Menopause definition and facts
- Menopause is defined as the absence of menstrual periods for 12 months. It is the time in a woman's life when the function of the ovaries ceases.
- The process of menopause does not occur overnight, but rather is a gradual process. This so-called perimenopausal transition period is a different experience for each woman.
- The average age of menopause is 51 years old, but menopause may occur as early as the 30s or as late as the 60s. There is no reliable lab test to predict when a woman will experience menopause.
- The age at which a woman starts having menstrual periods is not related to the age of menopause onset.
Most of the symptoms associated with menopause actually happen during the perimenopause stage. Some women go through menopause without any complications or unpleasant symptoms. But others find menopausal symptoms debilitating, beginning even during perimenopause and lasting for years.
The symptoms that women experience are primarily related to a lowered production of the female sex hormones estrogen and progesterone. Symptoms vary widely because of the many effects that these hormones have on the female body.
Estrogen regulates the menstrual cycle and affects the following parts of the body:
- reproductive system
- urinary tract
- blood vessels
- mucous membranes
- pelvic muscles
Changes in menstrual cycle
Your period may not be as regular as it used to be. You may bleed heavier or lighter than usual, and occasionally spot. Also, your period may be shorter or longer in duration.
If you do miss your period, make sure to rule out pregnancy. If you’re not pregnant, a missed period could indicate the onset of menopause.
Many women complain of hot flashes as a primary menopause symptom. Hot flashes can be a sudden feeling of heat either in the upper portion of your body or all over. Your face and neck might turn red, and you may feel sweaty or flushed.
The intensity of a hot flash can range from mild to very strong, even waking you from sleep. A hot flash generally lasts between 30 seconds and 10 minutes, according to the National Institute on Aging. Most women experience hot flashes for a year or two after their final menstrual period. Hot flashes may still continue after menopause, but they lessen in intensity over time.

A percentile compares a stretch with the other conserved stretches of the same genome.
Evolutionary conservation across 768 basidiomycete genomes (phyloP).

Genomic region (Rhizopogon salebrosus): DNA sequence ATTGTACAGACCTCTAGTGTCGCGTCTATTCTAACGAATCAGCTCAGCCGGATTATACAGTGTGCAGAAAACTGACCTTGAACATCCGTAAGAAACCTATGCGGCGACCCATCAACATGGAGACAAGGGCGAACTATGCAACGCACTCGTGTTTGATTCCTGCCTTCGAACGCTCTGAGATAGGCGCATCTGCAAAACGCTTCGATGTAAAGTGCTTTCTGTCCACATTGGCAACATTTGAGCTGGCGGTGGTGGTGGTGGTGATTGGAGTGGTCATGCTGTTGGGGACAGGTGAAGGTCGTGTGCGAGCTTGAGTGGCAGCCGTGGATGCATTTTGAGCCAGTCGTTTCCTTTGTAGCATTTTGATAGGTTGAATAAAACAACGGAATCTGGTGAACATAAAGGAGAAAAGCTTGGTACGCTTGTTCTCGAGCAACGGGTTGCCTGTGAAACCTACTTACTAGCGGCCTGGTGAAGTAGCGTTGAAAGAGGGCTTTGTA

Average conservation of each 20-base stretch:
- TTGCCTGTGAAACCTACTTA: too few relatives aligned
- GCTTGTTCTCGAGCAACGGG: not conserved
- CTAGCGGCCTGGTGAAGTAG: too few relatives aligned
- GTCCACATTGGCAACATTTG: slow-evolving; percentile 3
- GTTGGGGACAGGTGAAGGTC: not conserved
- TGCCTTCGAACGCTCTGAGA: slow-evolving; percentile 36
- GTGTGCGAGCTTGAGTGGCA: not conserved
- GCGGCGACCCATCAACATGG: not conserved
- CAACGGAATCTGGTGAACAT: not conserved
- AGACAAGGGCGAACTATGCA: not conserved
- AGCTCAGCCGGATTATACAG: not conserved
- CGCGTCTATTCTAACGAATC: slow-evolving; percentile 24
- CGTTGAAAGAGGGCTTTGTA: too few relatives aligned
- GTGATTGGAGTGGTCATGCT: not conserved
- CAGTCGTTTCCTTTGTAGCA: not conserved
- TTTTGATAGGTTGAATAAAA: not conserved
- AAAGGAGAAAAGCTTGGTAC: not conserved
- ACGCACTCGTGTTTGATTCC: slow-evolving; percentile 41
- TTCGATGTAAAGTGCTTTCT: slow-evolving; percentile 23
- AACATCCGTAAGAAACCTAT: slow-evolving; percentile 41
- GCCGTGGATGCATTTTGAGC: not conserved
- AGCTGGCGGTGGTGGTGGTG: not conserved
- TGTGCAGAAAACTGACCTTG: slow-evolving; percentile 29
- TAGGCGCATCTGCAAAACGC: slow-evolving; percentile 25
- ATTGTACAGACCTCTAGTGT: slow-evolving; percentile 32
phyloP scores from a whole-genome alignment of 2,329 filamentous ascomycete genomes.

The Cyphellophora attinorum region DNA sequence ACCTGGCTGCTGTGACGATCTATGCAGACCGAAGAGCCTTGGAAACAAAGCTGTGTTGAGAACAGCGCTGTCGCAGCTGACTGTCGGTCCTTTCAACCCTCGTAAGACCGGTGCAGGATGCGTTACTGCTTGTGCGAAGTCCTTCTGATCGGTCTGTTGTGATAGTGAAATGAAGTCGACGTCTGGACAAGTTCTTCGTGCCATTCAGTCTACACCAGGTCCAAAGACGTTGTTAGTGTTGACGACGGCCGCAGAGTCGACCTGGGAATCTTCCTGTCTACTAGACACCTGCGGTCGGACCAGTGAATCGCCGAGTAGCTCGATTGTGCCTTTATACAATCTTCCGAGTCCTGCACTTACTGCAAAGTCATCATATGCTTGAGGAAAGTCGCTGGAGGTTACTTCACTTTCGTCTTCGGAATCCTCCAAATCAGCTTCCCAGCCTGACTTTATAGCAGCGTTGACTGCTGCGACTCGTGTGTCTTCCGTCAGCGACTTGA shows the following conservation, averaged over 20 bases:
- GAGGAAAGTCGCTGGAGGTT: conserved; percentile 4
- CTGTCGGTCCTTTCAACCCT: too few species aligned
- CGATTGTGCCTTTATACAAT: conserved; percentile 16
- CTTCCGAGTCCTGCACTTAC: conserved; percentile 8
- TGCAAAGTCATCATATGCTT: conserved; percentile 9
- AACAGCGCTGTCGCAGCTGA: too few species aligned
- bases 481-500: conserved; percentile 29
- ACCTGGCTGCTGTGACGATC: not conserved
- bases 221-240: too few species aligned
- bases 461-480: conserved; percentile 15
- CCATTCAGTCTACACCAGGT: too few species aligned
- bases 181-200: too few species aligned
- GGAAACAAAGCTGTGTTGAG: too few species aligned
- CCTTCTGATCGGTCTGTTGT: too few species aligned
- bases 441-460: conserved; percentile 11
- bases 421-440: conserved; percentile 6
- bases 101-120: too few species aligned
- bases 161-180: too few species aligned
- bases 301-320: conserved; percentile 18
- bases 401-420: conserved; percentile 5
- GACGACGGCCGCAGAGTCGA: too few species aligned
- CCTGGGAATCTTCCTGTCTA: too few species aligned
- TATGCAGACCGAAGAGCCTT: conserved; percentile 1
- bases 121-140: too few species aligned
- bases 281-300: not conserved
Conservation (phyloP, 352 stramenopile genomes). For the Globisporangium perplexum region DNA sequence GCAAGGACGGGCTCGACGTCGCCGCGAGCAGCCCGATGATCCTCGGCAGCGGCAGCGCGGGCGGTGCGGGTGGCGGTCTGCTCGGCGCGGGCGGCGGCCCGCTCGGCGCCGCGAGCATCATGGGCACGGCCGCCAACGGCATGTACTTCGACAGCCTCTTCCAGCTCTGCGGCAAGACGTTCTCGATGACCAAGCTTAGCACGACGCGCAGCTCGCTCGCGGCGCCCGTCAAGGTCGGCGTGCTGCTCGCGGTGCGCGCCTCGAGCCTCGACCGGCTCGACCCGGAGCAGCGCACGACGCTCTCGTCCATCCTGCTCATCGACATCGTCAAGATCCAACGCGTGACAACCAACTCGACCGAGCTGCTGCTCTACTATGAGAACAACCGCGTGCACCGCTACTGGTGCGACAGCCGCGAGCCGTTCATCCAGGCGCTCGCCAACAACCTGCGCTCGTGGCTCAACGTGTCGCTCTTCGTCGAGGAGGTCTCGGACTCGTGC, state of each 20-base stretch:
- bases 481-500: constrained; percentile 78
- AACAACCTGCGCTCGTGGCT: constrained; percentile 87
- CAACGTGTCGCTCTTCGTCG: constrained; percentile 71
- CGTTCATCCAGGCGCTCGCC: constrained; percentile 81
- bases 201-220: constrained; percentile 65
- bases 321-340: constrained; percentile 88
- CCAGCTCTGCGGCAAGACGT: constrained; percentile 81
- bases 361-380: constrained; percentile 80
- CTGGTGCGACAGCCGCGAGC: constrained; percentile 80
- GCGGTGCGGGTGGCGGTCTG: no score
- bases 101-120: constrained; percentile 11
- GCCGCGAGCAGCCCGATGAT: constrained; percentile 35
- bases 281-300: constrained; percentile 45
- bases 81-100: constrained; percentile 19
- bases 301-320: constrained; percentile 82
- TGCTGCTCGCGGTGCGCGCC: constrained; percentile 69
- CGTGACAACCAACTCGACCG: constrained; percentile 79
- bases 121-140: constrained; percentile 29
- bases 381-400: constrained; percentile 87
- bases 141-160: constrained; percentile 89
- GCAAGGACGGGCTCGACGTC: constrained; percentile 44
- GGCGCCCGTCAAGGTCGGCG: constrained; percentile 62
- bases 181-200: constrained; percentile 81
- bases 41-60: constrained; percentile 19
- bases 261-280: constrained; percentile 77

Insomnia or problems sleeping
For optimal health, doctors recommend adults get seven to eight hours of sleep each night. But during menopause it might be hard for you to fall asleep or stay asleep. You might wake up earlier than you wish and have trouble going to back to sleep.
To get as much rest as you can, try relaxation and breathing techniques. It’s also important to exercise during the day so that you’re tired once you hit the sheets. Avoid leaving your computer or cell phone near your bed as lights can disrupt your sleep. Bathing, reading, or listening to mellow music before bed may help you relax.
Simple steps to improve sleep hygiene include going to bed at the same time every night, taking steps to stay cool while sleeping, and avoiding foods and drinks that alter sleep like chocolate, caffeine, or alcohol.
Frequent urination or urinary incontinence
It’s common for women in menopause to lose control of their bladder. You may also feel a constant need to urinate even without a full bladder, or experience painful urination. This is because during menopause, the tissues in your vagina and urethra lose their elasticity and the lining thins. The surrounding pelvic muscles may also weaken.
It’s common to feel less interested in sex during menopause. This is caused by physical changes brought on by reduced estrogen. These changes can include a delayed clitoral reaction time, slow or absent orgasmic response, and vaginal dryness.
Vaginal atrophy is a condition caused by the decline in estrogen production and characterized by the thinning and inflammation of the vaginal walls. The condition can make sexual intercourse painful for women, which can ultimately decrease their interest in sex.
Depression and mood swings
Changes in hormone production affect the moods of women during menopause. Some women report feelings of irritability, depression, and mood swings, and often go from extreme highs to severe lows in a short period of time. It’s important to remember that these hormone fluctuations affect your brain and that “feeling blue” is not unnatural.
Skin, hair, and other tissue changes
As you age, you will experience changes in your skin and hair. Loss of fatty tissue and collagen will make your skin drier and thinner, and will affect the elasticity and lubrication of the skin near your vagina and urinary tract. Reduced estrogen may contribute to hair loss or cause your hair to feel brittle and dry. Make sure to avoid harsh chemical hair treatments, which can cause further damage.